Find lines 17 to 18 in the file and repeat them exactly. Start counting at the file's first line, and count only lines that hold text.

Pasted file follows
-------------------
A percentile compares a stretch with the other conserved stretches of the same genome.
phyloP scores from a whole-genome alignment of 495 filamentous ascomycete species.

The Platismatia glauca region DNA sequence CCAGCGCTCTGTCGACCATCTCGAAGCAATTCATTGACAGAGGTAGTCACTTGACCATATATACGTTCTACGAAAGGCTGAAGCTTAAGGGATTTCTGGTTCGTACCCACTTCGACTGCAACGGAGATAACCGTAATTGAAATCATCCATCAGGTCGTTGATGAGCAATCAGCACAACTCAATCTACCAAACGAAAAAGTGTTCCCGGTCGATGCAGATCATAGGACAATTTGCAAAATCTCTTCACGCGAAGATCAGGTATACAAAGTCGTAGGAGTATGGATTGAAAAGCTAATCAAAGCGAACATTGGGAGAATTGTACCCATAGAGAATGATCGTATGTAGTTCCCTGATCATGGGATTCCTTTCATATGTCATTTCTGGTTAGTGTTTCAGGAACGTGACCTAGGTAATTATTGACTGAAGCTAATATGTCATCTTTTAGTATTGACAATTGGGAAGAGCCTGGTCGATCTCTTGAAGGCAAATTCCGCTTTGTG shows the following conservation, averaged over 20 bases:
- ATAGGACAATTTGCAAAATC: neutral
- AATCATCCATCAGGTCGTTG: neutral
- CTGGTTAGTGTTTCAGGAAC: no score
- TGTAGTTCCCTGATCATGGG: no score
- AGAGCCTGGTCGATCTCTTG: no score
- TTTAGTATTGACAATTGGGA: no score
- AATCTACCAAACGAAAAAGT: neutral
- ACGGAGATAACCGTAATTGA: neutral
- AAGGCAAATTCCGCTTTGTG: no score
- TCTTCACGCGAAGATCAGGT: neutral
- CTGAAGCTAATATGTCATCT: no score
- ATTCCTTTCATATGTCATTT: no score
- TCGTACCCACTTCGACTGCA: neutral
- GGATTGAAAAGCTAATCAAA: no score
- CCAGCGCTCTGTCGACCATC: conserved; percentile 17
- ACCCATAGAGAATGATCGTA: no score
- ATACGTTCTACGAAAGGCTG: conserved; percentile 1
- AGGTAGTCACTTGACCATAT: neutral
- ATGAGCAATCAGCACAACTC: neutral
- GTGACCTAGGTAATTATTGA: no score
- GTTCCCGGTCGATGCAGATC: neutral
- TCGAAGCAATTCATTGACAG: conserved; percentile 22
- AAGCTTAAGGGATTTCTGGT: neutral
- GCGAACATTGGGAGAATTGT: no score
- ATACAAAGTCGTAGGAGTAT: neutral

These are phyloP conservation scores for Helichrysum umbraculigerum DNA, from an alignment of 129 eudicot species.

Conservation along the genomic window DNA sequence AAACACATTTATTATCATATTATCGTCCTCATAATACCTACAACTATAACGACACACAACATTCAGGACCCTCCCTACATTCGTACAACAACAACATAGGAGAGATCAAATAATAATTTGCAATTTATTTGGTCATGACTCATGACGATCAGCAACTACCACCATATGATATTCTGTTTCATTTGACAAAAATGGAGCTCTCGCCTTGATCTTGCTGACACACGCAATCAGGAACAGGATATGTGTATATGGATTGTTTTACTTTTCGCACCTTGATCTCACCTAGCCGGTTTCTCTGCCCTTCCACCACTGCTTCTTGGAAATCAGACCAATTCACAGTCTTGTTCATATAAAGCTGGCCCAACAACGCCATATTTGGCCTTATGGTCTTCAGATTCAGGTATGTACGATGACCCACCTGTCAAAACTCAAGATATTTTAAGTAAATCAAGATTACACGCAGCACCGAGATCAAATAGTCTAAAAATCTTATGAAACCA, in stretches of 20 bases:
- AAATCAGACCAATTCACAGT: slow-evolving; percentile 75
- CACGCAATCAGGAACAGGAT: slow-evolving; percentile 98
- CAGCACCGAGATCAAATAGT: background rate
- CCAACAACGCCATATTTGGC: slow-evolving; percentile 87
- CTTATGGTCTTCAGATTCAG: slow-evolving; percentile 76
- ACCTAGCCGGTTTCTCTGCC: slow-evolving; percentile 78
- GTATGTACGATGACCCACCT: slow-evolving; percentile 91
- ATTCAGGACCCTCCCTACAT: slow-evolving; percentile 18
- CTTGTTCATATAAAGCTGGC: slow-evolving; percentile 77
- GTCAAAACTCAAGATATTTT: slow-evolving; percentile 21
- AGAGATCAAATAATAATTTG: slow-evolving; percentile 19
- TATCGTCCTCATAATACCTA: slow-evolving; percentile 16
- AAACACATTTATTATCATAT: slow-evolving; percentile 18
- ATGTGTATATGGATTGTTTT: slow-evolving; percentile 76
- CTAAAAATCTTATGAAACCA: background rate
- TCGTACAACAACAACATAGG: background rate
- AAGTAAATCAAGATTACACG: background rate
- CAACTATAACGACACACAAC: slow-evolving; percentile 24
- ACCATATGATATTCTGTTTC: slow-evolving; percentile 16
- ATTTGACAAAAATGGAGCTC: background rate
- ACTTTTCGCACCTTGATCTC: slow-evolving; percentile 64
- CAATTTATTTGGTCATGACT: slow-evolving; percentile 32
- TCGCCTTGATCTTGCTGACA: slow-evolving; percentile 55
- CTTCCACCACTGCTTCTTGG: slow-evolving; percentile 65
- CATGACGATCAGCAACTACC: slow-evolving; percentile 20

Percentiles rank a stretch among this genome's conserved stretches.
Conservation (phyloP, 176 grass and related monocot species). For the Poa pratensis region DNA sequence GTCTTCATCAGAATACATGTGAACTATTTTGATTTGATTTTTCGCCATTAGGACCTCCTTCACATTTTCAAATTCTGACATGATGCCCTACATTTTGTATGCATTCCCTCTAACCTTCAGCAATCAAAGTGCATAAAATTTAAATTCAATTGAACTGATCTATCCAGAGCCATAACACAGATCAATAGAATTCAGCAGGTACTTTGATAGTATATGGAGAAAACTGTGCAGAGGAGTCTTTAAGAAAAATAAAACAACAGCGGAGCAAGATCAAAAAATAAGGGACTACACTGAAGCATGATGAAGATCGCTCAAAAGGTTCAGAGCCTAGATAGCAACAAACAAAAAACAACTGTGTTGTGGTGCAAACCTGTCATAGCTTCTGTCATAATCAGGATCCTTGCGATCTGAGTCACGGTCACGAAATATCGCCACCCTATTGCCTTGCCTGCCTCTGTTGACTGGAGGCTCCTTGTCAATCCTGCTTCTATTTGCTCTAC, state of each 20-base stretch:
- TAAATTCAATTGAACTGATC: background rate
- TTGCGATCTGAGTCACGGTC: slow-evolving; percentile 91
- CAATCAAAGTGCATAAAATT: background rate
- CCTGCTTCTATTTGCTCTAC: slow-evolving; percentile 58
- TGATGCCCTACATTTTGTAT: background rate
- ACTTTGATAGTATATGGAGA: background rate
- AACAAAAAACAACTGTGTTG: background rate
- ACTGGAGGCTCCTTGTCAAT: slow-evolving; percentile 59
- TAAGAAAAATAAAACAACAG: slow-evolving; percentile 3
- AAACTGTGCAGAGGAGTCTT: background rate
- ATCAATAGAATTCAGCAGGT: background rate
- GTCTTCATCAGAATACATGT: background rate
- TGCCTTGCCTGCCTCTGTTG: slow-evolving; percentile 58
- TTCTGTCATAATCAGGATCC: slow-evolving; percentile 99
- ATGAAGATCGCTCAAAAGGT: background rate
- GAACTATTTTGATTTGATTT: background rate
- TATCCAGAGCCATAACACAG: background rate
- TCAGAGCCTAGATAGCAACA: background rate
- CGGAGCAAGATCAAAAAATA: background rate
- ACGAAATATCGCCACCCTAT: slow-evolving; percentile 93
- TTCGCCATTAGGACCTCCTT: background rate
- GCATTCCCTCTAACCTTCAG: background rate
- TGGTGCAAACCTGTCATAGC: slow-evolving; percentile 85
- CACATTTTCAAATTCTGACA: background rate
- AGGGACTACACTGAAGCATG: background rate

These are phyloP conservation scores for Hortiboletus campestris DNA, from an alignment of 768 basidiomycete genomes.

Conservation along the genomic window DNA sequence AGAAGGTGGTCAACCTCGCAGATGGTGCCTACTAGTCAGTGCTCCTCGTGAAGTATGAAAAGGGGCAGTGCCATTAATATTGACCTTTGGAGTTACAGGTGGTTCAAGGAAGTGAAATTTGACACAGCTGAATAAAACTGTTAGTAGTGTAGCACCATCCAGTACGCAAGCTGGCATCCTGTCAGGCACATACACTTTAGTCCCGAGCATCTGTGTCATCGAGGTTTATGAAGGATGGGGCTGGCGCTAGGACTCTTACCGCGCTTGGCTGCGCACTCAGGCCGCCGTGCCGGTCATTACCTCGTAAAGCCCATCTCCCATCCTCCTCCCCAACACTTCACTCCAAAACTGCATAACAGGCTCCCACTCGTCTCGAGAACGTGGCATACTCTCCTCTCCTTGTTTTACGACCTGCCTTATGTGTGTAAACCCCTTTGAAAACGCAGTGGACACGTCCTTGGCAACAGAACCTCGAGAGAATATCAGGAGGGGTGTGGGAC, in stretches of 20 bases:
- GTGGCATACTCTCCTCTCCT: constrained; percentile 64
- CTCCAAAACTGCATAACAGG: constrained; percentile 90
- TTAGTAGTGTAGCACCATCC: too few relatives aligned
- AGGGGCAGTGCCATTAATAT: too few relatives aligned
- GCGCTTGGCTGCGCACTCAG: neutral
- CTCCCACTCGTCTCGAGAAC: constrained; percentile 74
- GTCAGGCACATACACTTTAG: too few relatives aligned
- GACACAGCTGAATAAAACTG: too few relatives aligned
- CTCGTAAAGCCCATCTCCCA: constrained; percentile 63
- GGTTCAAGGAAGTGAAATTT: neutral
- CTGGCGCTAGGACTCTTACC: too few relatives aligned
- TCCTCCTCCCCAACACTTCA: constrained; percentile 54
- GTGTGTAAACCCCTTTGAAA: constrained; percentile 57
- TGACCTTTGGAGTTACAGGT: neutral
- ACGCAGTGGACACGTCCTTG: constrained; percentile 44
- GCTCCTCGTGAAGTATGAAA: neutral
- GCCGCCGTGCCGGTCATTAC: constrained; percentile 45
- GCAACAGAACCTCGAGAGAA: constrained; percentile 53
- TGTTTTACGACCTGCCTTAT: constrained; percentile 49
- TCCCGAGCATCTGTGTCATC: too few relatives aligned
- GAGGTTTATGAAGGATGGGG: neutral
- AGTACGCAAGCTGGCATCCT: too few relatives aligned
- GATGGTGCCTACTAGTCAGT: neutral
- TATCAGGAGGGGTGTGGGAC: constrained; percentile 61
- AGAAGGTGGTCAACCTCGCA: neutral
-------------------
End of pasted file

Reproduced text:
- GGATTGAAAAGCTAATCAAA: no score
- CCAGCGCTCTGTCGACCATC: conserved; percentile 17